(I added the dashes to indicate that means the "indices" arugment. Same thing in later quote I mention.)

    So in 3.3 core, that last argument is like an index argument.

    -----

    I've never tried OpenGL in specifically OpenGL 2, but I took a look at the 2.1 spec. Looks like the last argument to the DrawElements function actually wants an array of indices, unlike 3.3 core, which just wants a single index. Here's what it says in 2.8 of the 2.1 spec:

    The command 'void DrawElements( enum mode, sizei count, enum type, void *indices );' constructs a sequence of geometric primitives using the count elements whose indices are stored in --indices--.
    Interestingly, looks like OpenGL 2 wants that argument to be an array. As GClements puts it, in this case, the function may treat that last argument as something you pass a pointer to client memory (which makes sense, given that you would pass an array you define in your program [which resides in what's called your client], and in passing an array in C/C++ you're technically passing a pointer to the first element of the array [C/C++ element in this sense, not OpenGL element]). I'm not really sure what GClements means about having "no buffer bound to that target", I've never tried OpenGL 2. In 3.3 core, I've found I must bind a VAO whose state includes reference to a bound element array buffer object. But nonetheless, I can see from the spec there's indication of passing an array in OpenGL 2.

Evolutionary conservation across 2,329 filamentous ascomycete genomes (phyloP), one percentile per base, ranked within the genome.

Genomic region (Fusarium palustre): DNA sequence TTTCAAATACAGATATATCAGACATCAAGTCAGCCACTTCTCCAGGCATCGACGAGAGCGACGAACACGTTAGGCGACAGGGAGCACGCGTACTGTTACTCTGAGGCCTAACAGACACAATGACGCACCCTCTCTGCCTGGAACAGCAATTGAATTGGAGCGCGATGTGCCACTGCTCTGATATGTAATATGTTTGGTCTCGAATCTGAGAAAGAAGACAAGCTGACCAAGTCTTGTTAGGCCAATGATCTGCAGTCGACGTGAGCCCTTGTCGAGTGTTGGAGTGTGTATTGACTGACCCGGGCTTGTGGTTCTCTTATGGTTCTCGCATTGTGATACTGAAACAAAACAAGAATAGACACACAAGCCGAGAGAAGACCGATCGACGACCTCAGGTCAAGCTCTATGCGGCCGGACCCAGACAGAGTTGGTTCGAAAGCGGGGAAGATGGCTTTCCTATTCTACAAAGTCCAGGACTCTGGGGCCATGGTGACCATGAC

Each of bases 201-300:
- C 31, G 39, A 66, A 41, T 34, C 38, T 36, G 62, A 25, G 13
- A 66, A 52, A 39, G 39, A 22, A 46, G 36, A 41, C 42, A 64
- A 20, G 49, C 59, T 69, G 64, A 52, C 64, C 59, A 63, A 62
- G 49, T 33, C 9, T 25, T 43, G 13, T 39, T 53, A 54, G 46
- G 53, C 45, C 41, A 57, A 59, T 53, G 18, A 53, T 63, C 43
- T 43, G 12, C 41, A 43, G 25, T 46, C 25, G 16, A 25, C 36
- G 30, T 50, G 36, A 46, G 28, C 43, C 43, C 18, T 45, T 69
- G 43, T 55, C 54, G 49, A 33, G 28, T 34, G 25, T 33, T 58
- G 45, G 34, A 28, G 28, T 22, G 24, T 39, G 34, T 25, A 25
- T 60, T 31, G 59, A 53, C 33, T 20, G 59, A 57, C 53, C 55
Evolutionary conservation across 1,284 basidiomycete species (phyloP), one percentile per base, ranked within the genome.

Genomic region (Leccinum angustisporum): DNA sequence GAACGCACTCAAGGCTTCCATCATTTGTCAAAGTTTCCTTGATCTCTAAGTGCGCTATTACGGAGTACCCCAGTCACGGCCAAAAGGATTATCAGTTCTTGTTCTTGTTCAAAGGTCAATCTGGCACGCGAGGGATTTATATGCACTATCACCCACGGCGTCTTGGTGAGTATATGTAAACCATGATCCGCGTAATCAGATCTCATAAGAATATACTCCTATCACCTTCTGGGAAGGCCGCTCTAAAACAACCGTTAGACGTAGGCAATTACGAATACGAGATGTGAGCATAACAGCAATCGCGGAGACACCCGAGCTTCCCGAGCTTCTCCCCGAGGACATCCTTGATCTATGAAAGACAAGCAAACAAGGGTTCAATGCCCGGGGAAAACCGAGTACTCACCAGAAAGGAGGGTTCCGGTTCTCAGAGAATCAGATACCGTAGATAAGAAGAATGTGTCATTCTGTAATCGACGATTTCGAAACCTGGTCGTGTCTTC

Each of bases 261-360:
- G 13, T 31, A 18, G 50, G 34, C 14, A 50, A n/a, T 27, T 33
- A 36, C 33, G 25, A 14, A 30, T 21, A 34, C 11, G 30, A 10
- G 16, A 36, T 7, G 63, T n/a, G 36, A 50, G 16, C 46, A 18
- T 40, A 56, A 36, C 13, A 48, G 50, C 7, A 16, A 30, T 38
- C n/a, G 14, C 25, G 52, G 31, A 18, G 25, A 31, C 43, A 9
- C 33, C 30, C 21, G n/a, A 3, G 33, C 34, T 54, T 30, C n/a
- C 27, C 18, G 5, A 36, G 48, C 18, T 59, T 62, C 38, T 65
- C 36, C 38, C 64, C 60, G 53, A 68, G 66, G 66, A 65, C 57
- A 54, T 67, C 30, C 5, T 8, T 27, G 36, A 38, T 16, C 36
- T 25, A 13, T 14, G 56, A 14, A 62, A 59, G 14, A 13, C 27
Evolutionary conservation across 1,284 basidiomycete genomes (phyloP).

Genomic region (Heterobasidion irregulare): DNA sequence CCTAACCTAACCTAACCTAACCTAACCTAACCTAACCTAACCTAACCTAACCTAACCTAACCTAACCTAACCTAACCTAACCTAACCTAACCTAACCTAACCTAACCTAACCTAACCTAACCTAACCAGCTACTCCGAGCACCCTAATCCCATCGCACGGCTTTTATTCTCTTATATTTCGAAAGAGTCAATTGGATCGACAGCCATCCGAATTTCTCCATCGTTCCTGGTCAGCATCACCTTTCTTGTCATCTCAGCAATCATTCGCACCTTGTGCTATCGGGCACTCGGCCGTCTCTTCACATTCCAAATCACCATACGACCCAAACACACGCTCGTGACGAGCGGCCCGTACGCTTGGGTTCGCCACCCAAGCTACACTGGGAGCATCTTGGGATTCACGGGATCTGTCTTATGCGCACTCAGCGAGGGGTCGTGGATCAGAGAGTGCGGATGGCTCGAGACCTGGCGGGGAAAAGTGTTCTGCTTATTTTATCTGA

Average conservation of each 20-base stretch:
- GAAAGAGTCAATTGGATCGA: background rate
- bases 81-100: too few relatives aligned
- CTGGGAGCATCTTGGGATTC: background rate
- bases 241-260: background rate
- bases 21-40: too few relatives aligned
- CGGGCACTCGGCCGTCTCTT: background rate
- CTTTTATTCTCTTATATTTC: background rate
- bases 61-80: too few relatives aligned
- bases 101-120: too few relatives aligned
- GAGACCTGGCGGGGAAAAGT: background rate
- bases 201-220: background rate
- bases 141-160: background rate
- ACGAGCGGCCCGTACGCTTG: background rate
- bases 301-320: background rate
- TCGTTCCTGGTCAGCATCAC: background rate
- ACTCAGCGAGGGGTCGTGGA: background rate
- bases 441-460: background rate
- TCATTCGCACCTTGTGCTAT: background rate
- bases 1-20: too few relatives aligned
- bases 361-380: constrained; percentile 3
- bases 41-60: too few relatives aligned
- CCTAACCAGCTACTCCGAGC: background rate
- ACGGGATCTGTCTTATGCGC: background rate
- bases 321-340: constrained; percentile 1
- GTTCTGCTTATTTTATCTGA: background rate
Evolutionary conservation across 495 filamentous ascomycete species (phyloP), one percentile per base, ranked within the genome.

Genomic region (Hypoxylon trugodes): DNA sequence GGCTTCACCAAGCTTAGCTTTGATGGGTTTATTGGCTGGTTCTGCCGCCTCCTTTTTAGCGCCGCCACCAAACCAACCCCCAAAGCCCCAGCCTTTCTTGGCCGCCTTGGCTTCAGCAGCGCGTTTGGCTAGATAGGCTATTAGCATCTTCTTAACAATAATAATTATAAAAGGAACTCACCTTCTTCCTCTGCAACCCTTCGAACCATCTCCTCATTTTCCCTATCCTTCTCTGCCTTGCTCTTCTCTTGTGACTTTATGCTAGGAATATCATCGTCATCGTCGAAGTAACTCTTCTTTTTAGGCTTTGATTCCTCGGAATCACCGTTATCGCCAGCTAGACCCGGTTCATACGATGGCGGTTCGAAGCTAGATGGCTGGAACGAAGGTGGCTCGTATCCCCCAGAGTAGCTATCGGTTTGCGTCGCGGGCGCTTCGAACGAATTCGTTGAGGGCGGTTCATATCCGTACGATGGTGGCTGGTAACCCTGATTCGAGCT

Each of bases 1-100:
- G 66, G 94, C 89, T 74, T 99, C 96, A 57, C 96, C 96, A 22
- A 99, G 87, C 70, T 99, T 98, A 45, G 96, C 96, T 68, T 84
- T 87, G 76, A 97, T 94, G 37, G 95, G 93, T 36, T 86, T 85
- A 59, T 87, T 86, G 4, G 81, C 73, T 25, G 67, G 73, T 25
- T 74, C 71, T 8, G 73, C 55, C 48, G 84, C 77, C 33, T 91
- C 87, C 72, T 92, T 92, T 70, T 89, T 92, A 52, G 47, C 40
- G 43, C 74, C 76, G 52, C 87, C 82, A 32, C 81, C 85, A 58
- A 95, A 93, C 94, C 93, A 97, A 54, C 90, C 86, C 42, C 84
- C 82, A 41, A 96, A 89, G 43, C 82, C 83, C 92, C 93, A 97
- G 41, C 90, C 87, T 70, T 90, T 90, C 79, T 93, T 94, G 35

------

    So ya, looking form the specs, there seems to be a difference in DrawElements functionality in OpenGL 2 and OpenGL 3.3 core, but this may be because of the idea of having a core profile in OpenGL 3 (OpenGL 2 doesn't have the notion of core or compatibility profiles). I glanced at the OpenGL 3.3 compatibility spec, looks like it mentions the "array" thing like in the GL 2 spec. I guess in general, the compatibility profile for 3.3 allows you to either pass an array or an index depending on whether a certain buffer object is bound (again, not sure what specifically, guessing in 3.3, it must involve whether a VAO is bound or not before the glDrawElements call). And the core profile, in attempting to be more modern, doesn't allow that "array" passing stuff.

    ------

    Overall, what I'm seeing from the specs, in OpenGL 2, for DrawElements, you pass an array. In 3.3 core, you must pass an index. So I can see how if you tried to pass an array like you did in 3.3 core, you wouldn't get the same results as in OpenGL 2. In fact, since passing an array is like passing a pointer, 3.3 core would probably just be interested in the first element of the array you passed and not care about the rest of the array.

    And In 3.3 compatibility, I think you're able to do both: either pass an array or pass an index, depending on some certain conditions. Hope that helps with clarification.